I’ve had some great feedback on a couple of articles lately that highlight quality bottles under $25. First, my published piece for TASTE Magazine called Top Tier Cabs Under $25. Then, Global Chardonnays: 5 Under $25. Today, we’re taking a look a varietal that ignites passion across the globe – pinot noir!
It’s difficult to find Burgundy (aka la crème de la crème French pinot noir) for under $25. If you’re seeking value, look for bottles from other corners of the globe that have a cooler climate. Pinot Noir has thinner skin than most other varietals, so warm or hot climates risk burning the grape skins. It needs daytime heat to ripen, however the most successful growers are those near a moderating cooling effect such as a large body of water, cooling winds or morning fog.
Because of pinot noir’s thinner skin, it often results in a lighter bodied wine with lower tannin. In spite of the grape needing some pretty specific growing conditions, pinot noir can be fairly versatile when it comes to pairing with food. It also shines when blended as one of the three official varietals used for Champagne or as a single varietal rosé.
For this article, I’m exploring pinot noir under $25 that are widely available in both BC and Alberta. Here are 5 bottles for you to try that come from ideal climates to grow such a finicky and precarious grape.
The latitude of Hungary is a cool 47ºN, making it near 50ºN limit of where vines can comfortably grow. For some perspective, here in the Pacific Northwest – Walla Walla, WA sits at 46ºN while the Okanagan has some of the most northern vineyards in the world at 49ºN.
This Pinot Noir entered the Western Canadian market about 8 years ago to dazzling reviews from local critics. It consistently over delivers for its price and is one of my go-to suggestion for anyone wanting any red wine for under $15.
Light-bodied, perfect with a slight chill. Black cherry and raspberry flavours with a hint of cocoa and a touch of smoke and cedar.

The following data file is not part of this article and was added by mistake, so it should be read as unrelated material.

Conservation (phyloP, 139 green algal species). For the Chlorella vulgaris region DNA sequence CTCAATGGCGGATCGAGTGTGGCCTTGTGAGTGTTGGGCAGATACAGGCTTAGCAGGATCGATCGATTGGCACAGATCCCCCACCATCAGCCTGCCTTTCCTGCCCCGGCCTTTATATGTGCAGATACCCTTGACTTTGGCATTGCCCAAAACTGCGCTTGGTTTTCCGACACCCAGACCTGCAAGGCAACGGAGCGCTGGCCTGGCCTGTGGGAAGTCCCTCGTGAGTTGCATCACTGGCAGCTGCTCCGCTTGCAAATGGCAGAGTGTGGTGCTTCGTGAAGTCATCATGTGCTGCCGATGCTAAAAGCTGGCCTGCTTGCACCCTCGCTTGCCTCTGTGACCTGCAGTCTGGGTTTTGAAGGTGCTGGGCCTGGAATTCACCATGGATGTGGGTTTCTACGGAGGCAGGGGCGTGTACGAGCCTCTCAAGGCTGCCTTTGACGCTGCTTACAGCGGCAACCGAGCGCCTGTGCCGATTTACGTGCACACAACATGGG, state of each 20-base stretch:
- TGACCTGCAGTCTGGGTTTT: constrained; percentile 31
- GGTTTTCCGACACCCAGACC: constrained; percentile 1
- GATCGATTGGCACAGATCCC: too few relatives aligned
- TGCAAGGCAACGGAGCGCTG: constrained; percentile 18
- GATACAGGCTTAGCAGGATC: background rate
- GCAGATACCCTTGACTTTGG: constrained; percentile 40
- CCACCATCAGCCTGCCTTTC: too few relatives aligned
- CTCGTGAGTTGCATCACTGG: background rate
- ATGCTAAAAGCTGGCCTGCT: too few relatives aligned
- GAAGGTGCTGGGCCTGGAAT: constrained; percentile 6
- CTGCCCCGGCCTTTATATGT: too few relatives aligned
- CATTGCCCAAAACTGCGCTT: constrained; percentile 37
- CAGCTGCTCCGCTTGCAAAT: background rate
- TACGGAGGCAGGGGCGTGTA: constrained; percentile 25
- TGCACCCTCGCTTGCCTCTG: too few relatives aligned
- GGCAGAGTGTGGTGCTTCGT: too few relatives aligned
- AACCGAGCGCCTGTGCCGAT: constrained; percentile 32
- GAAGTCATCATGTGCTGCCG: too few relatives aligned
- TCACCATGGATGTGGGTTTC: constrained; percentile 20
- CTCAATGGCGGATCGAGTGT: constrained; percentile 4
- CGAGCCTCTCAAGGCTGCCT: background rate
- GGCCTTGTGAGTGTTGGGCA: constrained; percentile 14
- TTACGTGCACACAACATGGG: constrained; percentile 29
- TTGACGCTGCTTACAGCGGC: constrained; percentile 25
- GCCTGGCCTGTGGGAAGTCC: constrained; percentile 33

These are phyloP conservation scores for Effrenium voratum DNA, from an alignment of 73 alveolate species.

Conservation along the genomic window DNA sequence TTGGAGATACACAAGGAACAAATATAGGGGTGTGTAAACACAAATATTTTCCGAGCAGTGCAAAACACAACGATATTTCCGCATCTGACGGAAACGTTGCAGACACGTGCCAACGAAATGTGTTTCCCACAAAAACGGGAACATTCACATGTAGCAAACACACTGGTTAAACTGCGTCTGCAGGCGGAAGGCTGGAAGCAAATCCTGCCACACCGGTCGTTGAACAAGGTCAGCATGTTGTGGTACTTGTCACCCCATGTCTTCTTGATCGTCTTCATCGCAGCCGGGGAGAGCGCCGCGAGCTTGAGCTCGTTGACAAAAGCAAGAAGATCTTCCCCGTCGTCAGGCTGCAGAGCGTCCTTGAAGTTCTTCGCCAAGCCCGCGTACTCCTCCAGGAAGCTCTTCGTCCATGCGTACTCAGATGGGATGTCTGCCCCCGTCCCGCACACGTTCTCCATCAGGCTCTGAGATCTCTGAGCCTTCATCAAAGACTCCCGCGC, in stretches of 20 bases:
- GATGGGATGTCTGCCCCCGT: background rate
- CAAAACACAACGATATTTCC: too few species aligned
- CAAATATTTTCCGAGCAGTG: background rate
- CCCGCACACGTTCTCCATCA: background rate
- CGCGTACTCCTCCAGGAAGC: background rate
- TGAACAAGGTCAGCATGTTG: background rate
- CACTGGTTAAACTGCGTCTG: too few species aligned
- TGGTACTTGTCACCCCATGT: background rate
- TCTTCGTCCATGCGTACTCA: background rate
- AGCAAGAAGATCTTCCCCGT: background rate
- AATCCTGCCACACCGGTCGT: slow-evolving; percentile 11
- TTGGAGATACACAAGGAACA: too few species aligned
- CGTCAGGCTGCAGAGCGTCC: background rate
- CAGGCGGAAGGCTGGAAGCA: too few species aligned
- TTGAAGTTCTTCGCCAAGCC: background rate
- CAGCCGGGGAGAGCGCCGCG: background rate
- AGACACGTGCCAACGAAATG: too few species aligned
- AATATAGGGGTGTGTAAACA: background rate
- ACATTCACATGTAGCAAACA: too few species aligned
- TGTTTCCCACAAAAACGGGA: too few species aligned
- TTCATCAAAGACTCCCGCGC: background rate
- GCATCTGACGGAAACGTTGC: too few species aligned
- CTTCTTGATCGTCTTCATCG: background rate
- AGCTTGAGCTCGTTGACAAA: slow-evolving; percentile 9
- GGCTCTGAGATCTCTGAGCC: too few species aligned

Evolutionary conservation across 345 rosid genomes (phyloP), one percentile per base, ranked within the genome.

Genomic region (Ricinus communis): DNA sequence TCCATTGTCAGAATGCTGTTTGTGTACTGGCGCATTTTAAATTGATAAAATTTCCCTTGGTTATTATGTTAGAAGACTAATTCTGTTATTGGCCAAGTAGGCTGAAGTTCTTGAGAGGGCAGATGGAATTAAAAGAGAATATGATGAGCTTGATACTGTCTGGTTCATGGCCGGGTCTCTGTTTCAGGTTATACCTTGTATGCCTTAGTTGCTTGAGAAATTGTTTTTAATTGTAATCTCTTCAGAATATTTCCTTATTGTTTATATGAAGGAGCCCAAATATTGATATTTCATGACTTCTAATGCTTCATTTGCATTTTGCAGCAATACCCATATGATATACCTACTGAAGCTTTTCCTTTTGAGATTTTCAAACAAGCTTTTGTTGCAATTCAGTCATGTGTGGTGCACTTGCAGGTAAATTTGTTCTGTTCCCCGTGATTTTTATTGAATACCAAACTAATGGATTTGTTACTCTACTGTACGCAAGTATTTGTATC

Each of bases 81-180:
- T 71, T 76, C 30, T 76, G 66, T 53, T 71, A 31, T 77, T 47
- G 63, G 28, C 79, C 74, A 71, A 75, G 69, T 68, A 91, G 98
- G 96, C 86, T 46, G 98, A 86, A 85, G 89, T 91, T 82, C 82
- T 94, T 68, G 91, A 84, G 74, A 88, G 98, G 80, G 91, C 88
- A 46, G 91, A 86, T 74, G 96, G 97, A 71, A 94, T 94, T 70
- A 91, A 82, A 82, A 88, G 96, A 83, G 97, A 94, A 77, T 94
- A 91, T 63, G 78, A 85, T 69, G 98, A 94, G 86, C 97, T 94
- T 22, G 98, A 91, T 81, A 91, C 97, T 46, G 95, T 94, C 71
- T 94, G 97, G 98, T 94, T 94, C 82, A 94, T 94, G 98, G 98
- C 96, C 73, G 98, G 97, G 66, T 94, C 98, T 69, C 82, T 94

Wait, Chile? It’s hot there, isn’t it? Yes, it is. The average temperature year-round is about 27ºC. However, the Casablanca Valley is only about 30km from the Pacific Ocean which provides cool, misty mornings. That, coupled with the volcanic matter in the soil (which helps retain humidity and withstands the day’s high temperatures) makes it the perfect pocket to grow mineral driven white wines as well as pinot noir. This wine isn’t named Volcanes for nothing. Chile is home to nearly 3,000 volcanoes providing wine growers with ample idyllic soil.
Red fruits and berries are dominant with a subtext of black tea and herbs. The wine is aged 6 months in 2nd and 3rd use French and American oak, providing a bit of depth with a body edging towards medium and layers of black spice on the finish.
British Columbia is fast becoming known for making world class pinot noir. It’s second only to merlot in regards to red varietals planted (1,020 acres according to bcwine.com).
Gray Monk is one of the original wineries in the Okanagan, so they’ve had a few decades to perfect their pinot noir. This one comes from various vineyards up and down the Okanagan Valley, with bright red cherry and currant aromas. Barrel fermentation and aging provides some evolving notes of earth and delicate spice. Incredibly balanced acidity makes this a stellar food-pairing option.
In most parts of Europe, pinot noir and chardonnay go hand in hand. Where you find one, you often find the other. However, that’s not necessarily the case in new world regions – and New Zealand is a prime example. NZ is autonomous with sauvignon blanc, and where you find good sauvignon b – you’ll often find some amazing pinot noir!
The grapes for Whitehaven’s pinot noir come from five different vineyards located in the Awatere, Wairau and Southern Valley sub-regions of Marlborough. Each of the vineyards are SWNZ (Sustainable winegrowing New Zealand) accredited.
This pinot noir under $25 is medium bodied with slighter more dominant savoury black spice flavours due to the use of new oak barrels (44%). However, the ripe plum and cherry still shine through with a silky finish.
Founded by Nicky Hahn, each bottle in the Hahn series depicts a rooster. In Nicky’s native language (German) – the word ‘Hahn’ means rooster.
The cool winds from Monterey Bay and the rocky soils help moderate the California heat in this Monterey County Pinot Noir.
Fruit forward aromas with bright cherry and pomegranate. Toasty cedar notes help evolve the palate and showcase soft tannins and smooth acidity. The Hahn website suggests pairing with a rare fillet steak and carpaccio, grilled lobster, brie, milder blue cheeses.